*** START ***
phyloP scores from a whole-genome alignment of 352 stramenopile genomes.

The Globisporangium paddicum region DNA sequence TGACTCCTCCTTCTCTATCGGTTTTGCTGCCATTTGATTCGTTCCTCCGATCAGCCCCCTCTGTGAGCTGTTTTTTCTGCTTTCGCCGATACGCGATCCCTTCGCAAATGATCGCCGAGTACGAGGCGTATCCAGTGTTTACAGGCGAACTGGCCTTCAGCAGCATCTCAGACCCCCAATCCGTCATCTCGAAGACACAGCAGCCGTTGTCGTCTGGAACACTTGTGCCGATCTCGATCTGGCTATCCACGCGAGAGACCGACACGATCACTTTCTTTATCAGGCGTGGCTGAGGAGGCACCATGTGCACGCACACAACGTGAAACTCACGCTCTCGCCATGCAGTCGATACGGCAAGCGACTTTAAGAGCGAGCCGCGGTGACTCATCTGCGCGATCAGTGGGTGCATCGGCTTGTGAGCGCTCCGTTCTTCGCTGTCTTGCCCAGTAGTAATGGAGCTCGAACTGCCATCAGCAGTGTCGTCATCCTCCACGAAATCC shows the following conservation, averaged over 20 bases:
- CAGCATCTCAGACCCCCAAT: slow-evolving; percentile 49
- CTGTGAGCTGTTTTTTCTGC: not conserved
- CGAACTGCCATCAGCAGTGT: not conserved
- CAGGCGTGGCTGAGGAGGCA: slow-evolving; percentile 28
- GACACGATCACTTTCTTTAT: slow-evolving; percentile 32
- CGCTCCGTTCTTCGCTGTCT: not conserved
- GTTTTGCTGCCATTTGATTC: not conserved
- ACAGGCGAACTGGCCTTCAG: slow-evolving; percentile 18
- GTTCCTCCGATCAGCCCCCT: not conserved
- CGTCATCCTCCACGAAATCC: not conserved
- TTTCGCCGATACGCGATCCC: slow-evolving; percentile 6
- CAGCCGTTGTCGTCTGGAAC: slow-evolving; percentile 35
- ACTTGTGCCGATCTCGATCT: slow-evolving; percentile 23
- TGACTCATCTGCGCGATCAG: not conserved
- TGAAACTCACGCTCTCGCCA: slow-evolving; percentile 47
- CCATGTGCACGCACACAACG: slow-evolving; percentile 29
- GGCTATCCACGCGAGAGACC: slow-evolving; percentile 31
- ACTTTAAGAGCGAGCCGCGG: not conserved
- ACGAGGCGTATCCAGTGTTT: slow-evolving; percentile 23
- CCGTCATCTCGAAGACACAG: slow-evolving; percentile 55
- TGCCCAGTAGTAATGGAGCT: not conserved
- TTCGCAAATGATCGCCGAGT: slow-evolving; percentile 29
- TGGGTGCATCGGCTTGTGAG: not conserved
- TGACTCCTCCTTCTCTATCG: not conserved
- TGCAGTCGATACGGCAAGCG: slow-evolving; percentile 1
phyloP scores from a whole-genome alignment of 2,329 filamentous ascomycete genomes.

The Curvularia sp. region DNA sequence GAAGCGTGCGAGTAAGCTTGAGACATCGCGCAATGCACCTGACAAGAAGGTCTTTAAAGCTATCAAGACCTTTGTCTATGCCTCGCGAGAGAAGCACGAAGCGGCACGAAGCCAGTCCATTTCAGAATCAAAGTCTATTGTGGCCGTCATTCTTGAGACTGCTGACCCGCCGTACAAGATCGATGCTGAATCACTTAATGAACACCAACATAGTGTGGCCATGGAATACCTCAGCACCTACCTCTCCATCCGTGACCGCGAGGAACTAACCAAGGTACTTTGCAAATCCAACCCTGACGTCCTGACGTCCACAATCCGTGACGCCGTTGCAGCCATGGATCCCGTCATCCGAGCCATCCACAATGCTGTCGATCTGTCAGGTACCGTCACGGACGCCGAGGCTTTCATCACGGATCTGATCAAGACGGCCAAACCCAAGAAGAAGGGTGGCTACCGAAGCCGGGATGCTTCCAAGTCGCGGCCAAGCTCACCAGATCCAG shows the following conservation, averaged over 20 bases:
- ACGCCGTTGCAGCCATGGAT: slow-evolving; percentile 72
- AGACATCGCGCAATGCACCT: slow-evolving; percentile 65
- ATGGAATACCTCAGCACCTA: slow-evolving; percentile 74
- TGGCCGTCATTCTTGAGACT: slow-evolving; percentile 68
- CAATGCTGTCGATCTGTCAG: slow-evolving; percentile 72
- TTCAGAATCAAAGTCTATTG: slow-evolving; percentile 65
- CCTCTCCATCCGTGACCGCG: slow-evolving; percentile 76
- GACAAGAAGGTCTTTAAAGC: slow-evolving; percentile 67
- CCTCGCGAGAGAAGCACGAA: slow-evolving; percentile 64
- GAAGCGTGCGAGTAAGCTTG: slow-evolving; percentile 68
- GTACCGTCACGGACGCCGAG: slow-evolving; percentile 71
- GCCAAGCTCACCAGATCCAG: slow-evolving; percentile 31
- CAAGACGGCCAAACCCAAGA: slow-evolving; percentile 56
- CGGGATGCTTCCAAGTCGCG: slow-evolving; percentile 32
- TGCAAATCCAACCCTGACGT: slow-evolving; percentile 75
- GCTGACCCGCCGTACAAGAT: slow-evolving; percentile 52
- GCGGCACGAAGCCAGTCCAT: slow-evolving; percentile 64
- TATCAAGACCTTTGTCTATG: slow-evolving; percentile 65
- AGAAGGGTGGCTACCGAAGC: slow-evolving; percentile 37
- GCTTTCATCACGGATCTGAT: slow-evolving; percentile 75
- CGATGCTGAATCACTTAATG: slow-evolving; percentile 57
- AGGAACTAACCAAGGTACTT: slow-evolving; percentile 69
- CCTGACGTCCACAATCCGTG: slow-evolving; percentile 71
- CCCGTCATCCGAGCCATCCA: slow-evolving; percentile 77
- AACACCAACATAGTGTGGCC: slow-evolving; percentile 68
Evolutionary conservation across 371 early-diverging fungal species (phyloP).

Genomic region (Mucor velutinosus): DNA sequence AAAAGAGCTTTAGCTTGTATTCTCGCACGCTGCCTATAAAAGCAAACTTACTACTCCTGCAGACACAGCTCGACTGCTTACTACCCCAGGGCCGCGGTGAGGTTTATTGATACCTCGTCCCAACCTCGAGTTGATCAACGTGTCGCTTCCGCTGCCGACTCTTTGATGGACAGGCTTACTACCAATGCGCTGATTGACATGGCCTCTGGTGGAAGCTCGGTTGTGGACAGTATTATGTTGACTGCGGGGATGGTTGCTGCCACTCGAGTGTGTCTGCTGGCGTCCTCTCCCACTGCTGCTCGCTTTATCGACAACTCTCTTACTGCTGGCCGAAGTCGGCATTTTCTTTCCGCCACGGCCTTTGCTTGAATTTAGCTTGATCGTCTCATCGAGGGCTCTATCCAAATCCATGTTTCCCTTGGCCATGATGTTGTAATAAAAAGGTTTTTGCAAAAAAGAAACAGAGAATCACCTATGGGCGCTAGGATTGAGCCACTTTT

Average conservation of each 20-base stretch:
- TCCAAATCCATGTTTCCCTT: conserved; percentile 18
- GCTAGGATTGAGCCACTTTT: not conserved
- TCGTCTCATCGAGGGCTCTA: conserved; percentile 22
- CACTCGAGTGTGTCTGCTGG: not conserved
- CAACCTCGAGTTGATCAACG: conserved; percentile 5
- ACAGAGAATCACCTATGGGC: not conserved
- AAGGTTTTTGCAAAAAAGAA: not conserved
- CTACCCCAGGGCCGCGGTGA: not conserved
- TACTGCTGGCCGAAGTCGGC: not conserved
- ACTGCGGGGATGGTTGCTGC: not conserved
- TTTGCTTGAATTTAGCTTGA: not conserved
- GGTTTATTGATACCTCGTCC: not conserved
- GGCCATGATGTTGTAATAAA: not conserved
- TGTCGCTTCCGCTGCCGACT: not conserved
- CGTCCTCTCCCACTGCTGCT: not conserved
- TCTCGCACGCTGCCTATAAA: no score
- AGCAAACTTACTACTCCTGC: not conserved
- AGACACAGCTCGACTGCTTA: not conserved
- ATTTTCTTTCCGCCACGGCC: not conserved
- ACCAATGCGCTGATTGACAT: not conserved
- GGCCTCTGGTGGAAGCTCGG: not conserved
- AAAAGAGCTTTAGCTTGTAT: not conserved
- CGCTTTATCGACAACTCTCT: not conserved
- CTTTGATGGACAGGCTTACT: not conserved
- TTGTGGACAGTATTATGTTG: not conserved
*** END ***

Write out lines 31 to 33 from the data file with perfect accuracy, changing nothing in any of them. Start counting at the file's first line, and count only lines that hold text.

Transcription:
- AGACATCGCGCAATGCACCT: slow-evolving; percentile 65
- ATGGAATACCTCAGCACCTA: slow-evolving; percentile 74
- TGGCCGTCATTCTTGAGACT: slow-evolving; percentile 68